Travel Packing Challenge: 6 weeks, 3 cultures, 4 climates, 1 carryon

Every time I complete a crazy trip like my solo Thanksgiving round-the-world adventure, I sleep for a week, and then when I finally wake up, I make a promise to myself that next time I’ll travel slower and try not to go to as many places on one trip.

Inevitably, after a month passes, however, I somehow forget all these promises I’ve made to myself. Even though I start with planning my next trip simply, I somehow wind up with an itinerary that crosses to the moon and back.

Confession: Some people are addicted to Girl Scout cookies and pizza. I lack complete lack self-control when it comes to national borders.

Here’s my logic: If you’ve already made the effort to fly half way around the world to go to country X, why not also go to country Y if it’s not that far away, and maybe also stop in at country Z if you have to fly past it anyway to get home?

I’m not convinced that country hopping is always a bad thing, but I do know one thing for sure: Country hopping makes for very tricky packing. Especially if you are a person, like me, committed to a carry-on only travel style.

This week I’m headed out for my first multi-country 2018 travel adventure, and as you may have guessed, I didn’t keep it simple. I’m on my way to a tango festival in Vietnam via a long weekend of hanging out at the Women’s Travel Fest in New York City.  From Vietnam I’ll go onward through South East Asia, visit friends in Cambodia and Thailand, stop for a beach week in the Maldives, and then hit up one final stop in the UAE for a fellow traveler’s birthday celebration in the desert before I head back to the US across the Atlantic.

I’m very excited about every single part of my adventure–besides the one thing I have to do to get myself out the door: Pack.

Now, some travelers will recommend that you keep it simple by always packing the same things. For me, always packing the same jeans and black shirt just never seems to work—I like to pack for the occasion.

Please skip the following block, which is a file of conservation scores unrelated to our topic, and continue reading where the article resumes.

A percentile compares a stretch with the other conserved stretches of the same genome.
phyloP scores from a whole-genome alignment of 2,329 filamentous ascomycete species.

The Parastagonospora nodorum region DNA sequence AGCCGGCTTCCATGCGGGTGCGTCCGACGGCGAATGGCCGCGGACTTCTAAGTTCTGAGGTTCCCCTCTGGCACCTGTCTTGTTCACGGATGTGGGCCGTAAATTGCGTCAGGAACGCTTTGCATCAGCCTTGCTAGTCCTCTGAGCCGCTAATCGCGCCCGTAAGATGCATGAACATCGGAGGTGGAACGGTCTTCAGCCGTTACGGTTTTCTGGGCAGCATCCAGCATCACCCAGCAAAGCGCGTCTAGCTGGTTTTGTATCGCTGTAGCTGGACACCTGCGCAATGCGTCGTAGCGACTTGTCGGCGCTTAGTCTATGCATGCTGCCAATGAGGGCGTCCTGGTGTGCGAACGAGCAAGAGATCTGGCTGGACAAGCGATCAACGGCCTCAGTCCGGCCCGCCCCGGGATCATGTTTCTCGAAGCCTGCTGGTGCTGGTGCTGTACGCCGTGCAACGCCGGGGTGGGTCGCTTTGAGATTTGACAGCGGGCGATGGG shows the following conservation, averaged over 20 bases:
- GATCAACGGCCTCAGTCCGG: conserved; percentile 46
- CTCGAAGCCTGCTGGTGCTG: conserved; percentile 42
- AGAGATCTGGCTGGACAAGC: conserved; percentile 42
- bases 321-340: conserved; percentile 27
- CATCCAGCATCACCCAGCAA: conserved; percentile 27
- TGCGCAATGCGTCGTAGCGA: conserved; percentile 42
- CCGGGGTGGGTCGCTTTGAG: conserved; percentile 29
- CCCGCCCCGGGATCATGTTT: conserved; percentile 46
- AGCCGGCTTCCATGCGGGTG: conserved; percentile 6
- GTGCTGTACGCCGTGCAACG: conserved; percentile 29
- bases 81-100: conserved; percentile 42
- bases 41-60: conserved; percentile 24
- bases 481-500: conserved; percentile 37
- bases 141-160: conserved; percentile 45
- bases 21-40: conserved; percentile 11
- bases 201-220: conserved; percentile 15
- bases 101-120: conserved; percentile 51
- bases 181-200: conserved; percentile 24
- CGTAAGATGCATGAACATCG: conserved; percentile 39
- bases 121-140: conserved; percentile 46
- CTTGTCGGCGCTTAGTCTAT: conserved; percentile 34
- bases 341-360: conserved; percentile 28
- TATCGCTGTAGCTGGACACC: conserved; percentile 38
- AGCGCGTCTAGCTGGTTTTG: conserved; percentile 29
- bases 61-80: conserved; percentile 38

Not only will I be traveling while working on the road for six weeks, I’ll be crisscrossing countries, climates and cultures that all require very different clothing.

New York, for example, is currently under a blizzard warning, while Bangkok is about 100 degrees every day with 100 percent humidity. A Tango festival requires me to bring specific shoes that I literally can’t wear anywhere else, and transiting home through the Middle East also means that I need to have something in my bag that is long and modest.

When your trip isn’t simple, your wardrobe isn’t simple either.

Guys might be able to get away with those zip off khaki travel pants everywhere, but if you’re a girl and you want to look decent and be appropriate for whatever culture you might have accidentally added onto your trip, you’ll need to kit yourself appropriately.

When I declared on my Instagram story this week that I would pack for six weeks, three cultures, and four climates in one carryon, so many of you said it would be impossible. I will confess it was a challenge, but here’s how I did it.

The Three Point Packing Strategy:

1.Layer, Layer, Layer

The key to any good multi-climate packing plan is layers. When it is cold you wear all the layers, when it’s bloody Asian hot, you wear as few layers as the culture deems appropriate.